Tim and Chris Vanderhook are not mincing words.
The brothers' company, Specific Media, picked up the ailing Myspace from News Corp for a bargainous $35 million and have set about reinventing the music-focused social network ever since.
Now that their baby has been previewed to press and more of the public in a closed beta, the pair are bullish about their ambitions, confident that they know how to fix Myspace's significant image problem.
TechRadar caught up with the Vanderhooks to ask why bother using the Myspace name at all, if it's a whole new site?
"We saw an opportunity to showcase artists properly," they told us.
"We saw where the previous owners went wrong; they took the organic community aspect of the site and threw more and more at it until they just completely lost their way.
"So we saw the opportunity to take Myspace back to the organic experience – to make it work for artists and be a real platform for them. No one else is servicing artists in that way."
No doubt the millions of existing users and huge library of music will have been a draw too.
Cry me a river
Spreading the word about the new Myspace (no capital S in these brave new times) has been a lot easier with household name Justin Timberlake on board, but the Vanderhooks insist that he's more than just a token figurehead.
"Justin really took charge of the creative strategy – we're not in the music business so he really crystalised for us what artists need; if we were missing that, the site wouldn't have the soul that it has.
"Without Justin, Myspace would not be what it is – a lot of what we've done has come out of conversations with Justin and those have been really woven into the outcome.
"Obviously he's very well known, so that helps too. But his involvement is much more than just putting out tweets."
With 35 million people still using the old MySpace every month, the Vanderhooks have a balancing act ahead of them to keep both old and new users happy. We asked what would happen to all the classic MySpace profiles, many of them dormant.
The short answer is that no one quite knows yet.
"Classic Myspace profiles are staying up for the foreseeable future; we haven't set a date and time to retire those - we haven't even decided exactly yet if we will. We'll see how it goes.
"There are still a lot of users on Classic but we hope that they'll migrate over when they see the new site. Rest assured we want to service our core loyalists the best way we can."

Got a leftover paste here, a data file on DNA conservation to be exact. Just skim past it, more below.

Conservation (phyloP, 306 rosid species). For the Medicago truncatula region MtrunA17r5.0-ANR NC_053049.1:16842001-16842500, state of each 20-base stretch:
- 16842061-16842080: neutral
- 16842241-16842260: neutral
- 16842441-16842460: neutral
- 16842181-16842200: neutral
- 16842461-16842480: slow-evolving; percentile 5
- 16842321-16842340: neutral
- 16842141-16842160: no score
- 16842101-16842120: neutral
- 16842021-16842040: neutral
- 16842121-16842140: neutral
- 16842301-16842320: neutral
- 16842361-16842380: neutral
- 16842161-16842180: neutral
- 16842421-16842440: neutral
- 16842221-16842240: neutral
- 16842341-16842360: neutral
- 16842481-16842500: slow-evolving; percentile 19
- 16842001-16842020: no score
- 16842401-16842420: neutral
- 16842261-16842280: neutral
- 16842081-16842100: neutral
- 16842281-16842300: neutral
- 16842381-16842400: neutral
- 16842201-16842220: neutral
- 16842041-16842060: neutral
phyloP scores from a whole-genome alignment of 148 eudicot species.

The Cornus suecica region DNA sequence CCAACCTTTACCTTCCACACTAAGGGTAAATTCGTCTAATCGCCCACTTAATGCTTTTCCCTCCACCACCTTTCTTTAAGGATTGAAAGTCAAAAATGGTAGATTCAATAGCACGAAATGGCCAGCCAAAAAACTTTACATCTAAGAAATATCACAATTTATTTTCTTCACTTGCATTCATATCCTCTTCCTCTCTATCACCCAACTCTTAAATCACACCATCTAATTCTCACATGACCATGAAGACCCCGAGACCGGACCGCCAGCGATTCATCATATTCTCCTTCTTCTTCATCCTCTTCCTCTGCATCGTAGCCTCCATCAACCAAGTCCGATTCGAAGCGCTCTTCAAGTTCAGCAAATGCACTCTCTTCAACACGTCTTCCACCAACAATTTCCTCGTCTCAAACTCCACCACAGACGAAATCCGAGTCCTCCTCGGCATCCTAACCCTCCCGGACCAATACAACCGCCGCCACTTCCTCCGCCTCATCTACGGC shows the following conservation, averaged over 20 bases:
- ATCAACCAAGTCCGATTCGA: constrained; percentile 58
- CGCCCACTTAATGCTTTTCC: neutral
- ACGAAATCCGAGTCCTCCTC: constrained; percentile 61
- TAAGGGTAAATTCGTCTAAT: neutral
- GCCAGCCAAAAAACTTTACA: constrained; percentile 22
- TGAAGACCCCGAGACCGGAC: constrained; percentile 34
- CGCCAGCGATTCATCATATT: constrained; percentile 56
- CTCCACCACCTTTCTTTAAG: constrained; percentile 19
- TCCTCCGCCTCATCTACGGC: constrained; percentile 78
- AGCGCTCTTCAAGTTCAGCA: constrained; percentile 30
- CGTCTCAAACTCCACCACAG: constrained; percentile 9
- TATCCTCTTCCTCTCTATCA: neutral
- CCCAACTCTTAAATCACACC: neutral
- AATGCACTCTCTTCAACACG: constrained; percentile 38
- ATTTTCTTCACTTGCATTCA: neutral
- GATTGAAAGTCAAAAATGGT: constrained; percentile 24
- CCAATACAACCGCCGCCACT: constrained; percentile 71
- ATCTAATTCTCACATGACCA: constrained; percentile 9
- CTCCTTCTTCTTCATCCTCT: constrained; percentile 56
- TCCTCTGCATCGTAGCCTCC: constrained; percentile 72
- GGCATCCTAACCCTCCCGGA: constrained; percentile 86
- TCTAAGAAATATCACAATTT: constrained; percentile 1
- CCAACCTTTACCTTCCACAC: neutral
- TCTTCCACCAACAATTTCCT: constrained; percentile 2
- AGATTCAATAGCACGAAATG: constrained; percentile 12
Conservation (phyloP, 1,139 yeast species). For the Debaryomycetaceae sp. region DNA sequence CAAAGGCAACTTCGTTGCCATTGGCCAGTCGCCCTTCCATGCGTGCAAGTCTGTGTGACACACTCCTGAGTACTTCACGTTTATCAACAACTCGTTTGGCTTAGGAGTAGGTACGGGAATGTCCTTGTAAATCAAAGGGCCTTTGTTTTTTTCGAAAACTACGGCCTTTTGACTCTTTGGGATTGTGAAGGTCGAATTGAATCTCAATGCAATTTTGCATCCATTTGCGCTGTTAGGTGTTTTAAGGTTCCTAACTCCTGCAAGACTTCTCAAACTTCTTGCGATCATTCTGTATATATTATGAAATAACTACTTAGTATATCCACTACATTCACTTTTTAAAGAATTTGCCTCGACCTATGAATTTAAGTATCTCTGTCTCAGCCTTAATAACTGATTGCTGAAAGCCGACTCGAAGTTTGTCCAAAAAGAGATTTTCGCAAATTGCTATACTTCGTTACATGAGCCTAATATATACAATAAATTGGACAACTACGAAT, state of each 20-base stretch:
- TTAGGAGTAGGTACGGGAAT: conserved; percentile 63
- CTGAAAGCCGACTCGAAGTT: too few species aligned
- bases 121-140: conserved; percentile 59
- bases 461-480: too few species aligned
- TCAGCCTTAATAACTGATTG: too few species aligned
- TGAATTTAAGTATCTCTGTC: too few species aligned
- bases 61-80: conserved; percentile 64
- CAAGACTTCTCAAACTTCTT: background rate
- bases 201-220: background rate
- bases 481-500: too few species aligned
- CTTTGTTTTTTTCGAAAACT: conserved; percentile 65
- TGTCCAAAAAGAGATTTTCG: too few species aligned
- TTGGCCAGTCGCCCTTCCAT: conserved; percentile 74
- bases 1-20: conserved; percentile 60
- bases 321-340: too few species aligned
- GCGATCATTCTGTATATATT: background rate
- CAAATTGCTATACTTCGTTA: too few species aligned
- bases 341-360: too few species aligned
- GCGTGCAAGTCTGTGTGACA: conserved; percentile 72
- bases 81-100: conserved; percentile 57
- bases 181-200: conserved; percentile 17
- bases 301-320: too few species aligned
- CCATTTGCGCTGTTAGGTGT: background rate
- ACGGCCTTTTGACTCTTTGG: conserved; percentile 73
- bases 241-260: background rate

New musical express
With its preponderance on music streaming, building music mixes and playlists and not charging for any of it, you might think the Vanderhooks would be very much of the new musical guard that insists that music ownership is dead. But you'd be wrong; in fact, the Myspace owners reckon that streaming can only strengthen music sales.
"Music ownership is still alive and well. We see there's a market that's segmented; a lot of people sample music using streaming but they still purchase."
But offering a vast catalogue for no cost at all, not even a monthly subscription at this point, how is new Myspace dispelling the notion that music isn't worth paying for? That's one answer that the site hasn't quite pinned down yet; but its clear that the Vanderhooks see the focus being on helping people find and connect with new artists that they love.
"Artists really pour their heart and soul into their work, so we want to increase their livelihoods," they added.
"We think that by creating a more compelling experience, people will want to experience everything they can to do with that artist. Myspace gives them that all in one place."
New Myspace certainly has a challenge on its hands. It looks great, but it'll need more than just a pretty face to win the public over.
Can it succeed? Find out what we think in our hands on new Myspace review, and let us know your thoughts in the comment box below.